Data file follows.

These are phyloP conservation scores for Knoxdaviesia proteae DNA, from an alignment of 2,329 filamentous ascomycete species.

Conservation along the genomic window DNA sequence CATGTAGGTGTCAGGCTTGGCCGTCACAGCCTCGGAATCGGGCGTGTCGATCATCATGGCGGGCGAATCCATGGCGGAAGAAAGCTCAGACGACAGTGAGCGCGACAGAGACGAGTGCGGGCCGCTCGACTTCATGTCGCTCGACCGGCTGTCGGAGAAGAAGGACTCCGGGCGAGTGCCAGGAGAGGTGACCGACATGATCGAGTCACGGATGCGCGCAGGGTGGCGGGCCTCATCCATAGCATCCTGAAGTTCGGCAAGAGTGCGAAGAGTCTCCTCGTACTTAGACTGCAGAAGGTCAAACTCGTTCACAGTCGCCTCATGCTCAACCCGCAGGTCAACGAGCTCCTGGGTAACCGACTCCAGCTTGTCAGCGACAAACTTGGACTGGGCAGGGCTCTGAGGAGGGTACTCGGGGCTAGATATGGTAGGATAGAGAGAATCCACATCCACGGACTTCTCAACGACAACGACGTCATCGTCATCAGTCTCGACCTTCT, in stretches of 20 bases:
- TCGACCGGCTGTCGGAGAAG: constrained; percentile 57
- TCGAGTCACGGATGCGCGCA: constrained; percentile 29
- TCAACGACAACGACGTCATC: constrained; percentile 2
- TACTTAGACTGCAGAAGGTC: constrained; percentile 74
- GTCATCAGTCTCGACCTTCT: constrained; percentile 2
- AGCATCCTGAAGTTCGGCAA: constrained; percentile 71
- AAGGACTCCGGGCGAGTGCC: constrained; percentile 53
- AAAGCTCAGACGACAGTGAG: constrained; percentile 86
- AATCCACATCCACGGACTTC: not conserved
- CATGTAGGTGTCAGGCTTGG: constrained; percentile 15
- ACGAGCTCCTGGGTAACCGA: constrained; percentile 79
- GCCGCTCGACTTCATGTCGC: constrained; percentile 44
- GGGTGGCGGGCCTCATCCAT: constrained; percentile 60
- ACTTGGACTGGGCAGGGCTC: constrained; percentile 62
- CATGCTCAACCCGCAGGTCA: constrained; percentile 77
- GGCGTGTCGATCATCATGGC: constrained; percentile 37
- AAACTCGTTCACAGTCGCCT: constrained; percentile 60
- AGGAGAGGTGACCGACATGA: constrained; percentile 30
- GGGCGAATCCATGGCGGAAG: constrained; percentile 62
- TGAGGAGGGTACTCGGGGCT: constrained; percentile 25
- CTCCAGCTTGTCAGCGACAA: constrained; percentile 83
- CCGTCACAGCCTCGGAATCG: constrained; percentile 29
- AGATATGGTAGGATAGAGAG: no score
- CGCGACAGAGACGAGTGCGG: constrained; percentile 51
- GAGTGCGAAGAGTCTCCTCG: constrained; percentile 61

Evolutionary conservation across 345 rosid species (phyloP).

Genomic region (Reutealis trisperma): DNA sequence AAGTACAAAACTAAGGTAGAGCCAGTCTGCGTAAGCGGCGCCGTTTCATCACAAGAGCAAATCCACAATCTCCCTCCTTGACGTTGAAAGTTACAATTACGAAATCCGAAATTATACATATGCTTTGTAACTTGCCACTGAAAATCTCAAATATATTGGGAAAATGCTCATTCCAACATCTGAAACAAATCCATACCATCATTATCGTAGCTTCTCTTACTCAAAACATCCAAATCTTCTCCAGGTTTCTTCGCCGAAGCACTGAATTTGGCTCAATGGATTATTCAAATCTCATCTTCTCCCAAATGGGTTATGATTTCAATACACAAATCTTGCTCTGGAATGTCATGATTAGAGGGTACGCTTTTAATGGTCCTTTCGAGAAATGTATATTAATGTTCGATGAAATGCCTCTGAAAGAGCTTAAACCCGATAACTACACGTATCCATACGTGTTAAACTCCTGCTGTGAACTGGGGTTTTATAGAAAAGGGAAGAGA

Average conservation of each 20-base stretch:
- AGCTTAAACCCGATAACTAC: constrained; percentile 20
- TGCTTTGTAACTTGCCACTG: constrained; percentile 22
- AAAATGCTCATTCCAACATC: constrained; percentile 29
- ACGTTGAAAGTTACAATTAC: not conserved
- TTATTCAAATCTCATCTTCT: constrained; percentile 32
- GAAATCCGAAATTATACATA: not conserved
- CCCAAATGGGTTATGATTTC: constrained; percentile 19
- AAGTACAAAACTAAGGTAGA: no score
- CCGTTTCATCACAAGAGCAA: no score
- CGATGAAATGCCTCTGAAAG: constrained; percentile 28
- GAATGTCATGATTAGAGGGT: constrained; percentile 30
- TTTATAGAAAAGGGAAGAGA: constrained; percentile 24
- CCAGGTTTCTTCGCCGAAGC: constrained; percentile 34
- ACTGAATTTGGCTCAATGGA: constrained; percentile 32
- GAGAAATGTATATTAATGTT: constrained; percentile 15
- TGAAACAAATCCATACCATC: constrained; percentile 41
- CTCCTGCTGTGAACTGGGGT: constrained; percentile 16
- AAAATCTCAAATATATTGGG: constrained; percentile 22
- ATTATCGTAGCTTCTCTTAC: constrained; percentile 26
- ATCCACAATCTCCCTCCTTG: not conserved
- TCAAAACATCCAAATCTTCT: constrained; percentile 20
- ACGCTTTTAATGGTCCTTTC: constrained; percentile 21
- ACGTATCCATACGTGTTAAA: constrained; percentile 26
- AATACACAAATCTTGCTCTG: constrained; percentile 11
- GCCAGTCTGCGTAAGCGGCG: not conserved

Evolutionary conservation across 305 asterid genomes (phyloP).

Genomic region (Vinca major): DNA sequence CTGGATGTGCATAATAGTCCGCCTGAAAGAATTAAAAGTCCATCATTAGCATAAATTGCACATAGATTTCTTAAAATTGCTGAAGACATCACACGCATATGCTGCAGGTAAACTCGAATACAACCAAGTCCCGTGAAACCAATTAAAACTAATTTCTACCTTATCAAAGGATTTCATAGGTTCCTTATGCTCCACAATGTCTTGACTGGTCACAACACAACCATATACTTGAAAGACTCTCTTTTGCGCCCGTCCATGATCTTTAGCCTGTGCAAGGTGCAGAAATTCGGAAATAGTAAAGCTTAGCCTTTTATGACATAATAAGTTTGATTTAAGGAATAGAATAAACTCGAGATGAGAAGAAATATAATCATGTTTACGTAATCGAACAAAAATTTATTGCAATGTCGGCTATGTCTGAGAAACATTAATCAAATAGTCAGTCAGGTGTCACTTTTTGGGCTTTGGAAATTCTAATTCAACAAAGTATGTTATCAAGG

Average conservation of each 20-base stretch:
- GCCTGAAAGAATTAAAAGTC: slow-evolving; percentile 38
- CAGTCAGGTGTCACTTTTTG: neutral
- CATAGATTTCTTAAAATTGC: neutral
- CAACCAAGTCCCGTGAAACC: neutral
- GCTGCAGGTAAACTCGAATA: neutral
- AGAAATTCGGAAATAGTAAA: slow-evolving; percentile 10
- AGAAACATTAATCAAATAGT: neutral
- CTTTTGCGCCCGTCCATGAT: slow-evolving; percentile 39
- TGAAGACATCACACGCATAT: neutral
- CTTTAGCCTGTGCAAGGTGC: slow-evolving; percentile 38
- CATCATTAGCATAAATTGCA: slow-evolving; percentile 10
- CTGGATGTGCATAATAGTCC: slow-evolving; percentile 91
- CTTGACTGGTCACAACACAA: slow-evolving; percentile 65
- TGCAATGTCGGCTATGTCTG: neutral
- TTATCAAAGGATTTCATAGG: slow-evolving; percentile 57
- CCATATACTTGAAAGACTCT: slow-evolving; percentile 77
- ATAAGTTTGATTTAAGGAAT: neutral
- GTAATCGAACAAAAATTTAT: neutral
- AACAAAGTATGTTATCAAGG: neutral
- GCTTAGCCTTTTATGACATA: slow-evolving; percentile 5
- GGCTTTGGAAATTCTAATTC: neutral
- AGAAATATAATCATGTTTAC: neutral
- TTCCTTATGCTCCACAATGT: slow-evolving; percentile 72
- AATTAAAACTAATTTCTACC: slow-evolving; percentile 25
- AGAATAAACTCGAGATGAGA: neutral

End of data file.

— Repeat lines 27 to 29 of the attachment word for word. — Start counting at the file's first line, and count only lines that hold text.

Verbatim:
- GAGTGCGAAGAGTCTCCTCG: constrained; percentile 61

Evolutionary conservation across 345 rosid species (phyloP).

Genomic region (Reutealis trisperma): DNA sequence AAGTACAAAACTAAGGTAGAGCCAGTCTGCGTAAGCGGCGCCGTTTCATCACAAGAGCAAATCCACAATCTCCCTCCTTGACGTTGAAAGTTACAATTACGAAATCCGAAATTATACATATGCTTTGTAACTTGCCACTGAAAATCTCAAATATATTGGGAAAATGCTCATTCCAACATCTGAAACAAATCCATACCATCATTATCGTAGCTTCTCTTACTCAAAACATCCAAATCTTCTCCAGGTTTCTTCGCCGAAGCACTGAATTTGGCTCAATGGATTATTCAAATCTCATCTTCTCCCAAATGGGTTATGATTTCAATACACAAATCTTGCTCTGGAATGTCATGATTAGAGGGTACGCTTTTAATGGTCCTTTCGAGAAATGTATATTAATGTTCGATGAAATGCCTCTGAAAGAGCTTAAACCCGATAACTACACGTATCCATACGTGTTAAACTCCTGCTGTGAACTGGGGTTTTATAGAAAAGGGAAGAGA